Shares of shale exploration and production company Devon Energy (DVN 7.48%)natural gas exporter Tellurian (TELL 7.24%)and deepwater-drilling equipment vendor Borr Drilling (BORR 11.17%) were all up strongly on Monday, rising 8.2%, 8.1%, and 10.5%, respectively, as of 3:47 pm ET.
Although each of these companies operates in a different corner of the broader energy sector, the entire sector got a lift today. Over the past two weeks, energy-related stocks have sold off hard, as aggressive Federal Reserve rate hikes have prompted fears of a recession.
However, after such a big sell-off, investors got some better-than-expected economic data from the US, which seemed to assuage fears that the Fed is hiking rates into a slowdown. Having already sold off so much, energy companies rose across the board.
Additionally, Borr reached a deal to sell three of its jack-up rigs today, which will help its liquidity as the company prepares to pay down some of its debt load.
On Monday, US durable-goods order data for May showed an increase of 0.7%, well above the expected 0.2%. Pending home sales also rose 0.7%. These new data seemed to indicate the US economy is still growing positively, albeit at a slower pace. In response, oil rose about 2% into the $109 to $110 per barrel range, bouncing off the lows hit last week after a two-week slide.
Oil stocks had been demolished in the past two weeks, as the market abruptly went from fearing shortages to fearing oversupply brought on by recession worries. The Federal Reserve hiked the federal funds rate by 75 basis points on June 15, the largest single increase since 1994.
Meanwhile, a University of Michigan consumer survey released earlier this month, which showed inflation expectations over the next five years starting to rise, was revised downward. More-aggressive rate hikes into a slowing economy could lead to recession, but today’s data showed a more-mixed picture, with remaining pockets of strength.
Oil and commodities tend to be proxies for economic activity expectations, so today marked a reprieve for the sector. Robust economic activity, along with lower inflation expectations, would be especially good for Tellurian. While Tellurian owns some natural gas drilling assets, its main asset is its Driftwood LNG project, which has only begun construction and won’t come on line until 2026.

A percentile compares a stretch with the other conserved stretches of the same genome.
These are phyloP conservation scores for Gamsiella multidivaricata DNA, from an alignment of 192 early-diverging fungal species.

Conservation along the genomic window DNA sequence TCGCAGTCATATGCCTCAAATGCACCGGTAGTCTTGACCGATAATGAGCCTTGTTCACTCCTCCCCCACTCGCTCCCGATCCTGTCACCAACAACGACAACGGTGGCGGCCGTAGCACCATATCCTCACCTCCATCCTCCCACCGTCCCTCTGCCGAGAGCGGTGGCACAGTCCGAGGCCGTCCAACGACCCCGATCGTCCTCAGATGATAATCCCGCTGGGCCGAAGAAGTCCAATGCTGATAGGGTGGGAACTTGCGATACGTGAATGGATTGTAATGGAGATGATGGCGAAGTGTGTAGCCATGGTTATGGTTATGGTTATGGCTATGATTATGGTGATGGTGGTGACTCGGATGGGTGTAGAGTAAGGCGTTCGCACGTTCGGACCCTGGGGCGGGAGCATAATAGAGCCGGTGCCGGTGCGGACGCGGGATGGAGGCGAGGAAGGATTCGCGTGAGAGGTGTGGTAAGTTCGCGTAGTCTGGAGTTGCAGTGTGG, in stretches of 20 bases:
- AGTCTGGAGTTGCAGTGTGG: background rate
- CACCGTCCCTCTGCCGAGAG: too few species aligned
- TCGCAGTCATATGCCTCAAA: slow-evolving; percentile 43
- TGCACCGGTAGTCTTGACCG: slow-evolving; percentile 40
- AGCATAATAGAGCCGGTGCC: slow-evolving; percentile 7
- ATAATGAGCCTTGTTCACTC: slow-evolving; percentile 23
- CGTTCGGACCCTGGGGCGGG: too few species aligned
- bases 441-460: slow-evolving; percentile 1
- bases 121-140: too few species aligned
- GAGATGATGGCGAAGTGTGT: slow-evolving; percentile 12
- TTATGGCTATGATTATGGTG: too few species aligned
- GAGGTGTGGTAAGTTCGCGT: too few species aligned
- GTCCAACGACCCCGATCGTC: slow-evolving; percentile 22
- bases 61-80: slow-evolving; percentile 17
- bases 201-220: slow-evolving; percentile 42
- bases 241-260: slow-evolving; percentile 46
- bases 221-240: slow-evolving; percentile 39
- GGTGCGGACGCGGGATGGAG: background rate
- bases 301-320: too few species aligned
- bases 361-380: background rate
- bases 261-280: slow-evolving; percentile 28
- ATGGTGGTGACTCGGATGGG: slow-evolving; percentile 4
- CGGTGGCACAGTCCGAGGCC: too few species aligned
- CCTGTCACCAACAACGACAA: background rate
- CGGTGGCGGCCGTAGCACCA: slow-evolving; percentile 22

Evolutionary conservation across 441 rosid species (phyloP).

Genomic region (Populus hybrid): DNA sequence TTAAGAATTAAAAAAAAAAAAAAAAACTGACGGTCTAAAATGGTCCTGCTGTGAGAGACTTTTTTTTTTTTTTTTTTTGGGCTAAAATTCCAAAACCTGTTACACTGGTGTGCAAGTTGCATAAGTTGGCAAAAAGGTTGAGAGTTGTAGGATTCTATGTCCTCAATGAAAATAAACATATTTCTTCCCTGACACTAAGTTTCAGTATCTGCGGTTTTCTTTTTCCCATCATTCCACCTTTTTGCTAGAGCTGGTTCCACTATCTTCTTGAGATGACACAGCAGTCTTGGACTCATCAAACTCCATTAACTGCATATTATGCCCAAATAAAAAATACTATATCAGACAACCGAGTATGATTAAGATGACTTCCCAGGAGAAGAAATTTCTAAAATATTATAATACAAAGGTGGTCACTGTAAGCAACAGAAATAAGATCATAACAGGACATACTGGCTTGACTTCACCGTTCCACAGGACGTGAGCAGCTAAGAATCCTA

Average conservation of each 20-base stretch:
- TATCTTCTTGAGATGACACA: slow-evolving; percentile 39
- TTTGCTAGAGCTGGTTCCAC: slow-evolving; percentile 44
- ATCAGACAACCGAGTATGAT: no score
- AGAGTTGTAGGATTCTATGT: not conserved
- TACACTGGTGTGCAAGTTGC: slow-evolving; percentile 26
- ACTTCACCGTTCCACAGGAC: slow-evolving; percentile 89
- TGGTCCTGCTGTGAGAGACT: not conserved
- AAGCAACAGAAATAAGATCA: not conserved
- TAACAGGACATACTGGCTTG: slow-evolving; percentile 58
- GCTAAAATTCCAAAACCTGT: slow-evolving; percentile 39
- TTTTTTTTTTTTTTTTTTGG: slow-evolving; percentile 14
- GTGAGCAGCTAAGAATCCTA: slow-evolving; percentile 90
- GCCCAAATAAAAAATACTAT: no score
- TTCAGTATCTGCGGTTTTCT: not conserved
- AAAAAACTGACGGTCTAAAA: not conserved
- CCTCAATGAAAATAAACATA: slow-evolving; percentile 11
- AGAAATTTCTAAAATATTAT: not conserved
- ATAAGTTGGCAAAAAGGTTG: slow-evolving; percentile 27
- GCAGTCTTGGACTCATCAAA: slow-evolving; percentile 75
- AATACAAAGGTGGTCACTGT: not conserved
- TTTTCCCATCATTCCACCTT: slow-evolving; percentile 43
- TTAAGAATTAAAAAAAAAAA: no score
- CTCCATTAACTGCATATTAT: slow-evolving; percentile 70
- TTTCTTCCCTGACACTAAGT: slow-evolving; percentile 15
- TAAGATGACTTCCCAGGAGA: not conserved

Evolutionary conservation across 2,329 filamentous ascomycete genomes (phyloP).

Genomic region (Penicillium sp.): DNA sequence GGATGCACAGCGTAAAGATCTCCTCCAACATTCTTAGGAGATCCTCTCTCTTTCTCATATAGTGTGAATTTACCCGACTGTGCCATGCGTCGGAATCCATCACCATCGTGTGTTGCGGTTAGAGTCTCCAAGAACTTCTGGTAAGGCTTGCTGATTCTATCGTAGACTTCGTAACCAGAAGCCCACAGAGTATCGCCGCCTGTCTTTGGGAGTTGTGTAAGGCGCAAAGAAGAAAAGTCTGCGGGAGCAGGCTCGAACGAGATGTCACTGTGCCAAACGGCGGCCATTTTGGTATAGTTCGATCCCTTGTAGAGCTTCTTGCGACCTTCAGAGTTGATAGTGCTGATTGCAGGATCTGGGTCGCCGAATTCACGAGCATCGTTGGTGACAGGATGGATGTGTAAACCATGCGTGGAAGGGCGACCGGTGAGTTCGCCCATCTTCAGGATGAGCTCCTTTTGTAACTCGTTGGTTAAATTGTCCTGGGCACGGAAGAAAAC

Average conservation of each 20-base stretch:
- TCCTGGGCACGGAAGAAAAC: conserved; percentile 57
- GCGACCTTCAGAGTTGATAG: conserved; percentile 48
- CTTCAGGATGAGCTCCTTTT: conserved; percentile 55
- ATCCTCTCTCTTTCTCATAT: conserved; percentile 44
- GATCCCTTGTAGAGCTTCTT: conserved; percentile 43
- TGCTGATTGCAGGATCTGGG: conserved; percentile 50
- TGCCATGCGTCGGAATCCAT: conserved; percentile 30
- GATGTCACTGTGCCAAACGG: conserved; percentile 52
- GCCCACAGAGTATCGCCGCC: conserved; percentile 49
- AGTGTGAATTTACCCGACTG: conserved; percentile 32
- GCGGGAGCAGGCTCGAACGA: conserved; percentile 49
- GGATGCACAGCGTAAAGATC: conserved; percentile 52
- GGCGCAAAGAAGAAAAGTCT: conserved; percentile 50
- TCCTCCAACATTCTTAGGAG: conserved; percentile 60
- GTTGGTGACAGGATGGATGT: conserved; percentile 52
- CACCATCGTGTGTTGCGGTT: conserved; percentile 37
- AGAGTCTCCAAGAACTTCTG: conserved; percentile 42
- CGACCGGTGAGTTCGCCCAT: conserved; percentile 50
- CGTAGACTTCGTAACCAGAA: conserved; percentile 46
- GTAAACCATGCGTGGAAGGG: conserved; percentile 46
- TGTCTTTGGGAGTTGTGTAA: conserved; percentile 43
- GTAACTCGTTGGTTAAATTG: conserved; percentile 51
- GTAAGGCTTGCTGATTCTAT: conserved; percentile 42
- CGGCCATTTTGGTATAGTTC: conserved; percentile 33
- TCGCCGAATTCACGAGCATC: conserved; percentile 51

So Tellurian’s shareholders are likely praying for the solid natural gas demand that comes with a strong economy, but with lower interest rates, since its cost of capital is important. Lower inflation expectations are good, but lower gas prices are not. Since we got lower inflation expectations last week but still evidence of solid economic activity today, Tellurian rose strongly after selling off hard last week.
Meanwhile, Borr is taking this opportunity to sell three of its jack-up rigs. Today, the company entered into an agreement to sell three rigs under construction for a total of $320 million. Its financial results are rapidly improving, but this is after years of reporting net losses amid lower oil prices and drilling activity. That in turn caused Borr to take on lots of debt, and there are some $500 million in upcoming maturities in 2023. Given the increase in interest rates, this sale will help the company pay down those obligations without having to refinance at higher rates.
The energy market, and really all commodity markets, have been on a wild roller coaster this year, as supply constraints have caused big price increases, which are now giving way to concerns over a recession. While commodities typically don’t do well in a downturn, supply growth has also been very constrained, with below-normal levels of exploration and production investment, for the better part of a decade. Meanwhile, the Russia-Ukraine war continues to foster uncertainty over supply.
As I’ve said before, the energy sector is very cheap if oil and natural gas prices stay near these elevated levels, but it’s also subject to huge positive and negative swings. One sound strategy would be to keep a fixed percentage of your portfolio in the energy sector, either in your favorite names, or in exchange-traded funds, and then rebalance periodically, adding after big downturns and selling after big increases. That process-oriented approach is probably the best to take with a sector that fluctuates a lot.